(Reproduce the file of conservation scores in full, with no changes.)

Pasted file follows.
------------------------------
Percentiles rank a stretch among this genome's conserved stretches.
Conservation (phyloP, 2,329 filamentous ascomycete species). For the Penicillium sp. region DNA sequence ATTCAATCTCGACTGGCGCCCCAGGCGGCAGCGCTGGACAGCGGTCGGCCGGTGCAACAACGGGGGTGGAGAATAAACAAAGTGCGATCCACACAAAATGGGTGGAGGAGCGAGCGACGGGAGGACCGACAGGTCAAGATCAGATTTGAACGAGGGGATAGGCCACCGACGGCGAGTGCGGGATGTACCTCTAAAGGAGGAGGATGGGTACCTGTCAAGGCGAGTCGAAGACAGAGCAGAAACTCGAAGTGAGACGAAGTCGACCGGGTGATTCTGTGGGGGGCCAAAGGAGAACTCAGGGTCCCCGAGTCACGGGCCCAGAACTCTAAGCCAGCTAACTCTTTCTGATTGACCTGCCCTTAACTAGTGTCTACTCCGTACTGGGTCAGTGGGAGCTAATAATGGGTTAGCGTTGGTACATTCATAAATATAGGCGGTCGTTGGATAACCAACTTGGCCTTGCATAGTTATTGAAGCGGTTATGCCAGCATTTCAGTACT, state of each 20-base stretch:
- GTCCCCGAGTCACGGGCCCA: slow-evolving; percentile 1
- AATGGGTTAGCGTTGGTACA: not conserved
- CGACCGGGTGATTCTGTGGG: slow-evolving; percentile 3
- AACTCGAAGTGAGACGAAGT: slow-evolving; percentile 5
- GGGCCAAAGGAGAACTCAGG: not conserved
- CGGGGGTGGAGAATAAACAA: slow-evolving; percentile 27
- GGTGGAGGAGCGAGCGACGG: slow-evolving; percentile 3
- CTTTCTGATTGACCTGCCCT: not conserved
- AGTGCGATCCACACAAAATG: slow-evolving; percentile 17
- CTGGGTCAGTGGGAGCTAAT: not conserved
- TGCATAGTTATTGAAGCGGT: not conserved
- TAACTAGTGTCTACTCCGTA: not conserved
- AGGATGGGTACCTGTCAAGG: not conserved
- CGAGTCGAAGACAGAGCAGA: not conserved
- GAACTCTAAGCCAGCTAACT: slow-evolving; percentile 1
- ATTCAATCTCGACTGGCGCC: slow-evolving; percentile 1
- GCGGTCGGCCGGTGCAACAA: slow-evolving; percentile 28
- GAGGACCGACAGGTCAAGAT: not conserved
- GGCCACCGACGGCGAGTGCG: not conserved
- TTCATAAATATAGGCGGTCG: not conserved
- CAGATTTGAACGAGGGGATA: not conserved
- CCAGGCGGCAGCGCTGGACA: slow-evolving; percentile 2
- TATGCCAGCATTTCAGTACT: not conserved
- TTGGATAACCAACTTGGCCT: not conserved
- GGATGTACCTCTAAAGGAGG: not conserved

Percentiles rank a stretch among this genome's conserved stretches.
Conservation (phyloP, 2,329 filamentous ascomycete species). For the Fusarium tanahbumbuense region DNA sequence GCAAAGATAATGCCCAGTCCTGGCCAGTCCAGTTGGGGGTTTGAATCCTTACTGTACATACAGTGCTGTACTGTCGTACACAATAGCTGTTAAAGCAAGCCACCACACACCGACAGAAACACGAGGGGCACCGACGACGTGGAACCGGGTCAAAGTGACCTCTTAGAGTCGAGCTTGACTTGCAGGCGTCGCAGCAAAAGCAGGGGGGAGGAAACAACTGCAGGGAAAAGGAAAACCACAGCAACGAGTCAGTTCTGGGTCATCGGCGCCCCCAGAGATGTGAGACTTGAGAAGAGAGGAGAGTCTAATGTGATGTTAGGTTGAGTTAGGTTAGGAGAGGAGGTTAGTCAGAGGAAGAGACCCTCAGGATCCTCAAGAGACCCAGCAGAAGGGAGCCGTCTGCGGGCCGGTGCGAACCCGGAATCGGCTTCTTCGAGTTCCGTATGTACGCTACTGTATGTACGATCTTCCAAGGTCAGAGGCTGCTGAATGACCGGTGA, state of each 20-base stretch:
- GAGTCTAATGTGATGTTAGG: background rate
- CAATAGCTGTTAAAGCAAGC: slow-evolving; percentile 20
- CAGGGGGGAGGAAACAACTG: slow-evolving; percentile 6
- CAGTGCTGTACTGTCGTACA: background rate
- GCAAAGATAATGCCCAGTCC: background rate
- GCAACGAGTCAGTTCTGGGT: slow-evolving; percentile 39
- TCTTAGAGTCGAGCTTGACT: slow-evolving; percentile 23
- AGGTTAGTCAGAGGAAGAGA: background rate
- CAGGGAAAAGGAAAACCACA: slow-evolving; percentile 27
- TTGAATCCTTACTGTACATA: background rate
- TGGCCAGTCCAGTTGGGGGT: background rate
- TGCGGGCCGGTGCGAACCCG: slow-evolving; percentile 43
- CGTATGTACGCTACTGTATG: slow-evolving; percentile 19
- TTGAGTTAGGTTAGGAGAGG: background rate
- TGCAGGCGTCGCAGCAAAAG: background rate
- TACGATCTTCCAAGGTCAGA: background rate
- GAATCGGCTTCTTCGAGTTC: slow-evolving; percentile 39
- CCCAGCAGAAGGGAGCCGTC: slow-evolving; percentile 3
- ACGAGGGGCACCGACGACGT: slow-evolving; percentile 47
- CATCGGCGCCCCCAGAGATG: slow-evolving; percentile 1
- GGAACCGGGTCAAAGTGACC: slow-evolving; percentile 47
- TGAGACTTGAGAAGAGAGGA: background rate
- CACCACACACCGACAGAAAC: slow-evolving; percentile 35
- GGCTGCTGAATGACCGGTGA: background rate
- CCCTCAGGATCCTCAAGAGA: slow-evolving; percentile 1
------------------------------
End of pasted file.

Percentiles rank a stretch among this genome's conserved stretches.
Conservation (phyloP, 2,329 filamentous ascomycete species). For the Penicillium sp. region DNA sequence ATTCAATCTCGACTGGCGCCCCAGGCGGCAGCGCTGGACAGCGGTCGGCCGGTGCAACAACGGGGGTGGAGAATAAACAAAGTGCGATCCACACAAAATGGGTGGAGGAGCGAGCGACGGGAGGACCGACAGGTCAAGATCAGATTTGAACGAGGGGATAGGCCACCGACGGCGAGTGCGGGATGTACCTCTAAAGGAGGAGGATGGGTACCTGTCAAGGCGAGTCGAAGACAGAGCAGAAACTCGAAGTGAGACGAAGTCGACCGGGTGATTCTGTGGGGGGCCAAAGGAGAACTCAGGGTCCCCGAGTCACGGGCCCAGAACTCTAAGCCAGCTAACTCTTTCTGATTGACCTGCCCTTAACTAGTGTCTACTCCGTACTGGGTCAGTGGGAGCTAATAATGGGTTAGCGTTGGTACATTCATAAATATAGGCGGTCGTTGGATAACCAACTTGGCCTTGCATAGTTATTGAAGCGGTTATGCCAGCATTTCAGTACT, state of each 20-base stretch:
- GTCCCCGAGTCACGGGCCCA: slow-evolving; percentile 1
- AATGGGTTAGCGTTGGTACA: not conserved
- CGACCGGGTGATTCTGTGGG: slow-evolving; percentile 3
- AACTCGAAGTGAGACGAAGT: slow-evolving; percentile 5
- GGGCCAAAGGAGAACTCAGG: not conserved
- CGGGGGTGGAGAATAAACAA: slow-evolving; percentile 27
- GGTGGAGGAGCGAGCGACGG: slow-evolving; percentile 3
- CTTTCTGATTGACCTGCCCT: not conserved
- AGTGCGATCCACACAAAATG: slow-evolving; percentile 17
- CTGGGTCAGTGGGAGCTAAT: not conserved
- TGCATAGTTATTGAAGCGGT: not conserved
- TAACTAGTGTCTACTCCGTA: not conserved
- AGGATGGGTACCTGTCAAGG: not conserved
- CGAGTCGAAGACAGAGCAGA: not conserved
- GAACTCTAAGCCAGCTAACT: slow-evolving; percentile 1
- ATTCAATCTCGACTGGCGCC: slow-evolving; percentile 1
- GCGGTCGGCCGGTGCAACAA: slow-evolving; percentile 28
- GAGGACCGACAGGTCAAGAT: not conserved
- GGCCACCGACGGCGAGTGCG: not conserved
- TTCATAAATATAGGCGGTCG: not conserved
- CAGATTTGAACGAGGGGATA: not conserved
- CCAGGCGGCAGCGCTGGACA: slow-evolving; percentile 2
- TATGCCAGCATTTCAGTACT: not conserved
- TTGGATAACCAACTTGGCCT: not conserved
- GGATGTACCTCTAAAGGAGG: not conserved

Percentiles rank a stretch among this genome's conserved stretches.
Conservation (phyloP, 2,329 filamentous ascomycete species). For the Fusarium tanahbumbuense region DNA sequence GCAAAGATAATGCCCAGTCCTGGCCAGTCCAGTTGGGGGTTTGAATCCTTACTGTACATACAGTGCTGTACTGTCGTACACAATAGCTGTTAAAGCAAGCCACCACACACCGACAGAAACACGAGGGGCACCGACGACGTGGAACCGGGTCAAAGTGACCTCTTAGAGTCGAGCTTGACTTGCAGGCGTCGCAGCAAAAGCAGGGGGGAGGAAACAACTGCAGGGAAAAGGAAAACCACAGCAACGAGTCAGTTCTGGGTCATCGGCGCCCCCAGAGATGTGAGACTTGAGAAGAGAGGAGAGTCTAATGTGATGTTAGGTTGAGTTAGGTTAGGAGAGGAGGTTAGTCAGAGGAAGAGACCCTCAGGATCCTCAAGAGACCCAGCAGAAGGGAGCCGTCTGCGGGCCGGTGCGAACCCGGAATCGGCTTCTTCGAGTTCCGTATGTACGCTACTGTATGTACGATCTTCCAAGGTCAGAGGCTGCTGAATGACCGGTGA, state of each 20-base stretch:
- GAGTCTAATGTGATGTTAGG: background rate
- CAATAGCTGTTAAAGCAAGC: slow-evolving; percentile 20
- CAGGGGGGAGGAAACAACTG: slow-evolving; percentile 6
- CAGTGCTGTACTGTCGTACA: background rate
- GCAAAGATAATGCCCAGTCC: background rate
- GCAACGAGTCAGTTCTGGGT: slow-evolving; percentile 39
- TCTTAGAGTCGAGCTTGACT: slow-evolving; percentile 23
- AGGTTAGTCAGAGGAAGAGA: background rate
- CAGGGAAAAGGAAAACCACA: slow-evolving; percentile 27
- TTGAATCCTTACTGTACATA: background rate
- TGGCCAGTCCAGTTGGGGGT: background rate
- TGCGGGCCGGTGCGAACCCG: slow-evolving; percentile 43
- CGTATGTACGCTACTGTATG: slow-evolving; percentile 19
- TTGAGTTAGGTTAGGAGAGG: background rate
- TGCAGGCGTCGCAGCAAAAG: background rate
- TACGATCTTCCAAGGTCAGA: background rate
- GAATCGGCTTCTTCGAGTTC: slow-evolving; percentile 39
- CCCAGCAGAAGGGAGCCGTC: slow-evolving; percentile 3
- ACGAGGGGCACCGACGACGT: slow-evolving; percentile 47
- CATCGGCGCCCCCAGAGATG: slow-evolving; percentile 1
- GGAACCGGGTCAAAGTGACC: slow-evolving; percentile 47
- TGAGACTTGAGAAGAGAGGA: background rate
- CACCACACACCGACAGAAAC: slow-evolving; percentile 35
- GGCTGCTGAATGACCGGTGA: background rate
- CCCTCAGGATCCTCAAGAGA: slow-evolving; percentile 1